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I have been deeply affected the past couple days as I watched events unfold in Ferguson, MO, following the shooting of Michael Brown. Even following only the account most charitable to the officer who shot and killed him—which other eyewitness accounts don’t seem to support—it is difficult for me to comprehend a way in which it is acceptable for a police officer to shoot an unarmed citizen multiple times. Further, when militarized police units roll in tanks shooting tear gas and rubber bullets at unarmed citizens, dispelling media and dismantling their cameras, I again struggle to find just cause; it reminds me more of Tienanmen Square than suburban police monitoring protests and looting.
However, I’m inclined to assume that these police officers are—at least for the most part—genuinely doing what they feel is right and trying to protect the public. So how does it happen? How can a well-meaning police department go so far afield?
As part of trying to process these events, in particular the military-style response, I began reading a book that chronicles the militarization of police forces. One of the telling passages describes how President Nixon had to portray drug abusers and dealers in order to get bills passed.
He declared drug abuse “public enemy number one” and asked for emergency powers and new funding to “wage a new, all-out offensive.” 48 Years later, both this speech and a similar one he gave the following year would alternately be considered the start of the modern “war on drugs.”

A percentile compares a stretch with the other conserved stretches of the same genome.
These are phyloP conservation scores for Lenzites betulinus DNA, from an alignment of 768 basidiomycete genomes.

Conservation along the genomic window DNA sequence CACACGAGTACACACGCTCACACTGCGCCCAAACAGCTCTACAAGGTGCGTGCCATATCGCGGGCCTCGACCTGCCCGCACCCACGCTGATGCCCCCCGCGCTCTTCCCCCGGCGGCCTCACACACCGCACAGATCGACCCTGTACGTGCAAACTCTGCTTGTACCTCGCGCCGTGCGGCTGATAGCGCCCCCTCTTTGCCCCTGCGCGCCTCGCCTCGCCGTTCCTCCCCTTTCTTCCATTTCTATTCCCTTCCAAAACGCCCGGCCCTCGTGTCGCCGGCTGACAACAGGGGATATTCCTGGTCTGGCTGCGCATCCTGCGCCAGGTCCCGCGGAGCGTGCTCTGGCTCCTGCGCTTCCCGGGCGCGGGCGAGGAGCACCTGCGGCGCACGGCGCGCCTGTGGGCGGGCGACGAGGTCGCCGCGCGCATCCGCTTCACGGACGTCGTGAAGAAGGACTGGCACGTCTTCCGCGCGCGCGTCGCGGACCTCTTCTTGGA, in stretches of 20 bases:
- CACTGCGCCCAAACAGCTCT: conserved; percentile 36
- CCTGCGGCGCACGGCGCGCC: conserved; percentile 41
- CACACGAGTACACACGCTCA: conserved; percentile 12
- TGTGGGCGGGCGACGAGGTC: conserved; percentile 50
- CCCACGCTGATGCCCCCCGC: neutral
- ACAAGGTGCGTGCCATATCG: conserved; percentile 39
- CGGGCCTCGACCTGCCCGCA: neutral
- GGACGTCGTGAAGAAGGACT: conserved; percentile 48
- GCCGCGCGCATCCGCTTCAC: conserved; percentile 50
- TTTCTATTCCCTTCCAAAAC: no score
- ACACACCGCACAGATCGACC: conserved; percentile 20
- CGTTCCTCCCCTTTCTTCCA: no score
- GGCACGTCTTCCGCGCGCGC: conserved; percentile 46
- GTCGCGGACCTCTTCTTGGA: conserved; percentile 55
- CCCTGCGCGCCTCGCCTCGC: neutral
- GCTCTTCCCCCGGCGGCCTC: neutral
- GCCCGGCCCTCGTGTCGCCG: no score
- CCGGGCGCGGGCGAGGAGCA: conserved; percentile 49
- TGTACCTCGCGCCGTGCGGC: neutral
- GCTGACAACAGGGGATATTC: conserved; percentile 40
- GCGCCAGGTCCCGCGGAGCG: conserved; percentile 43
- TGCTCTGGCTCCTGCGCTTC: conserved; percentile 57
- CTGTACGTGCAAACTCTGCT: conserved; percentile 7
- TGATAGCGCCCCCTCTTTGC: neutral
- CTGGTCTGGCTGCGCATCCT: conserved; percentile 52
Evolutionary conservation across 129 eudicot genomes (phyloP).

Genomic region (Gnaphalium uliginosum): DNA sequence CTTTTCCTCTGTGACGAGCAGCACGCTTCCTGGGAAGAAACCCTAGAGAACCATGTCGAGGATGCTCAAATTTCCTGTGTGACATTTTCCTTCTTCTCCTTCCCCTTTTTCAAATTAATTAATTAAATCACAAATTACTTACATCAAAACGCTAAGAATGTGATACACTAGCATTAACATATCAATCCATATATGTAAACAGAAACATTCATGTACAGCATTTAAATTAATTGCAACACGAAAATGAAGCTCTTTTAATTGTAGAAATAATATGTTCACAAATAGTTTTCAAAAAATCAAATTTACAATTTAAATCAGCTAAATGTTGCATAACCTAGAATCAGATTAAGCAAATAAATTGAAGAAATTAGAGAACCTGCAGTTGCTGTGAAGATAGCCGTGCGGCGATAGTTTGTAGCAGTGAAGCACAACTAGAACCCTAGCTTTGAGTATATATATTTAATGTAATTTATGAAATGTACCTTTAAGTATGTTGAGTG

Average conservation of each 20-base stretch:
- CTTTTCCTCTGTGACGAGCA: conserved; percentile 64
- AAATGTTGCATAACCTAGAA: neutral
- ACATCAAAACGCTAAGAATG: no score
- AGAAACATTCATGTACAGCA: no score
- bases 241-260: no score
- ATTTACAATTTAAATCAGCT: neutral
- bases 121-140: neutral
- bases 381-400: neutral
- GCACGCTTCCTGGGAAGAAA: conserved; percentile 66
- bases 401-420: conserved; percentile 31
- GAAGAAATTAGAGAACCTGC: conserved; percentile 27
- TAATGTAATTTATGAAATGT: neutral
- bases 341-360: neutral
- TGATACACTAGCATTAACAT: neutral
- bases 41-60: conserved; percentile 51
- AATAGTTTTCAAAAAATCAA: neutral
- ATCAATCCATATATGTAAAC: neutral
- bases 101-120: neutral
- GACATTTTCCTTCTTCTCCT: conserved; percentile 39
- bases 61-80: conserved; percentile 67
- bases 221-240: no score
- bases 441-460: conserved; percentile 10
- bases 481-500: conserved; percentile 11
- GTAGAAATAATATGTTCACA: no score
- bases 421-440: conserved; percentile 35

Note how the focus is on drugs and drug abuse, without mention of the actual target: the people selling and using drugs. If drugs were really the enemy, it would be relatively easy to round up and dispose of them. Furthermore, there would be no need to make any arrests—at most, seizing and destroying the drugs would be enough. Drugs simply cannot be a problem without people to produce and consume them.
As time and the “war on drugs” progressed, the rhethoric would become stronger and less human. With that as a backdrop, then, the situation in Ferguson begins to make more sense. When Darrel Wilson (the officer) drives into an area of town he perceives to be a haven for drugs, sees a young man carrying stolen cigars, and gets into some sort of skirmish with him, he doesn’t see a person. He sees evil. The enemy.
Show me a war or human rights violation anywhere throughout time, and I would argue that you will also see people who view some other group of people as somehow sub-human. For the Christian, this should be particularly troubling. A fellow image-bearer of God should always be viewed as such and treated with dignity and respect.
Which brings me to an article by one of the great philosophersof our time, Andrew W.K. (best known for the song “Party Hard”). As part of a response to a question from someone who continually argues with his father over politics, he says,
When we lump people into groups, quickly label them, and assume we know everything about them and their life based on a perceived world view, how they look, where they come from, etc., we are not behaving as full human beings. When we truly believe that some people are monsters, that they fundamentally are less human than we are, and that they deserve to have less than we do, we ourselves become the monsters.